By Fatima Vally
As the world barrels towards a future fraught with climate uncertainty, the call for a radical shift to cleaner, sustainable energy sources grows louder. But let’s strip away the illusions – this transition isn’t a mere exchange of fossil fuels for renewables. It’s a dismantling of deep-rooted injustices, an insistence on justice woven into every thread of change.
Picture this: rural women, shoulders weighed down by the invisible burdens of tradition and patriarchy, navigating a world where household chores, childcare, and eldercare are their daily dues. They’re warriors, no doubt, but they’re also locked out of education, healthcare, and economic avenues that could break their chains. These hurdles aren’t just roadblocks; they’re brick walls hindering women’s access to energy resources that could redefine their lives.
In the heart of rural landscapes and mining areas across South Africa, Women Affected by Mining United in Action (WAMUA), a social movement of unyielding women is steadily growing. WAMUA is challenging the norms, rattling the cages, and demanding women’s rightful place at the table where energy futures are determined.
Traditional biomass energy supplies are a lifeline for rural women, but they’re also a one-way ticket to respiratory diseases. It’s an ironic twist of fate that while women in households are custodians of their families’ well-being, their own health takes a back seat. But WAMUA is not settling for irony. WAMUA mission? To transition from being recipients of unjust energy norms to architects of change. WAMUA is demanding pathways to cleaner, safer energy alternatives, not just for marginalised mining-affected communities, but for the generations that will follow in their wake.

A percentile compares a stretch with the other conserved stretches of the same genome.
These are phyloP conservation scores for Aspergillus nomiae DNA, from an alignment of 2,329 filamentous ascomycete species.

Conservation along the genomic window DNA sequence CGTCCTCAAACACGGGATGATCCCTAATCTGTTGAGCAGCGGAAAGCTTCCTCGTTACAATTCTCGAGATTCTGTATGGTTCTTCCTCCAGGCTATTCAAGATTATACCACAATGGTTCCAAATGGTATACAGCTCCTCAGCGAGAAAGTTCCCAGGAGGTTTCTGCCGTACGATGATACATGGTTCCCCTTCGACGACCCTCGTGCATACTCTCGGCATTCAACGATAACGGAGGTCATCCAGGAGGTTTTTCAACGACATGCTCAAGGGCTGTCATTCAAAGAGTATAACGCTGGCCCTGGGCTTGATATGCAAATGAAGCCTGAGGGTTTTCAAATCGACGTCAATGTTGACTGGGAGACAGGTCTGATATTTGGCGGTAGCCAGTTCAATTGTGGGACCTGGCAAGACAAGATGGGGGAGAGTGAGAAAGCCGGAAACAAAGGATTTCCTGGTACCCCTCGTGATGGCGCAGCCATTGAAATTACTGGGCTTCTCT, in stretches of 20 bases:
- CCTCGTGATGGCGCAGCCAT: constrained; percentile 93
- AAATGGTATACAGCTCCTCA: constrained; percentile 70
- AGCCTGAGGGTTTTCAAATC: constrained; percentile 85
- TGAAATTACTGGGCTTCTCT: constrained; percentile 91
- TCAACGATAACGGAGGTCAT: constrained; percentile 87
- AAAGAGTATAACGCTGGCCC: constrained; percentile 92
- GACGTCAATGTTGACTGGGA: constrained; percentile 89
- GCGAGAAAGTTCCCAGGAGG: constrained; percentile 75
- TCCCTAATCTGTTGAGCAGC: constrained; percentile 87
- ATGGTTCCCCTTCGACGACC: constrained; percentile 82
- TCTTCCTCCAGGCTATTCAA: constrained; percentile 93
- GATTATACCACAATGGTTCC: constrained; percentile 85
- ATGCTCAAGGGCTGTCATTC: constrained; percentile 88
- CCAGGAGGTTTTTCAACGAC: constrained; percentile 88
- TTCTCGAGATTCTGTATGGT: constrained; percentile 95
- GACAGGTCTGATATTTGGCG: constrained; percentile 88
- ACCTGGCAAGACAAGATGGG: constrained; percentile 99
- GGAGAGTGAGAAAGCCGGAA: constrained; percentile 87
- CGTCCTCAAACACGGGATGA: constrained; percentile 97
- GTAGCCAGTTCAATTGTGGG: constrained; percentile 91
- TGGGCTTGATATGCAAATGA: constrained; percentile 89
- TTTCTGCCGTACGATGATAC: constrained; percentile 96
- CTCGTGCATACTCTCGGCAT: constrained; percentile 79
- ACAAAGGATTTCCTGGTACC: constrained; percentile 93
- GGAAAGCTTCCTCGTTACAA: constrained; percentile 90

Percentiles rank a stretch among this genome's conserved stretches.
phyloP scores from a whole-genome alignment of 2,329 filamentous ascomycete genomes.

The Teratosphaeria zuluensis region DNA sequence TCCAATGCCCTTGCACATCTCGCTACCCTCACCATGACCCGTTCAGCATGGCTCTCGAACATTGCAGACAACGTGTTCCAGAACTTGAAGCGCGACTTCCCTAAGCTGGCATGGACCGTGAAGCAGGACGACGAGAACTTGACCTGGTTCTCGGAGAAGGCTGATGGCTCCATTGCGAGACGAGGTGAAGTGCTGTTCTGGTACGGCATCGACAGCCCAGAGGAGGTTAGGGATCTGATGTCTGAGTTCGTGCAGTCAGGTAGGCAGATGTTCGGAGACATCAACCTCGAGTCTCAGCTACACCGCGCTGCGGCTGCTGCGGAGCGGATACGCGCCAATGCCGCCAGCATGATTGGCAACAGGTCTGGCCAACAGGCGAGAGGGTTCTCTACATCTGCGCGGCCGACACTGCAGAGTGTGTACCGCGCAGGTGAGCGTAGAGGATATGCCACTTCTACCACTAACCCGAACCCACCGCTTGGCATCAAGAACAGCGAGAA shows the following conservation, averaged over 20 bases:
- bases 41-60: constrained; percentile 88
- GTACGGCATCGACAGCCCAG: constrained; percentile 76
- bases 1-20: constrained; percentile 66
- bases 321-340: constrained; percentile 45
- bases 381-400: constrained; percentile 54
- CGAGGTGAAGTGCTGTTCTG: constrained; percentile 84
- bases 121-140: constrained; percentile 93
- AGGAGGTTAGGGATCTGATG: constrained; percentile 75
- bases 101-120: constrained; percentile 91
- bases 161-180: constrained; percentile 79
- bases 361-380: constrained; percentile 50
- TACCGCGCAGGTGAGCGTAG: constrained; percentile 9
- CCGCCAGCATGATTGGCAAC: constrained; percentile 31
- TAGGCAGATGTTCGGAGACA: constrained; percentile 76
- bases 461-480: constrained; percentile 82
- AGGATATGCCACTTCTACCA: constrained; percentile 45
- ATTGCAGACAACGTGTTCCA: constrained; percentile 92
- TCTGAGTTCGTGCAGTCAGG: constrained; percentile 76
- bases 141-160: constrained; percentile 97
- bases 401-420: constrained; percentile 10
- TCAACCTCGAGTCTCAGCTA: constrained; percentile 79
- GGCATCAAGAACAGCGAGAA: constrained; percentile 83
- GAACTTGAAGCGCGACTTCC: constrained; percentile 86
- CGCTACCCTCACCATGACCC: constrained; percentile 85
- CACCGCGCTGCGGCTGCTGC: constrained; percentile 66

WAMUA is paving a way where justice isn’t just a word, but a living, breathing reality. Black rural women’s empowerment isn’t just a side story; it’s a crucial chapter in the narrative of a just energy revolution. As renewable power grids emerge and green technologies advance, the real power lies in women in the global south and indigenous communities uniting, voicing, and propelling change that’s sustainable in every sense.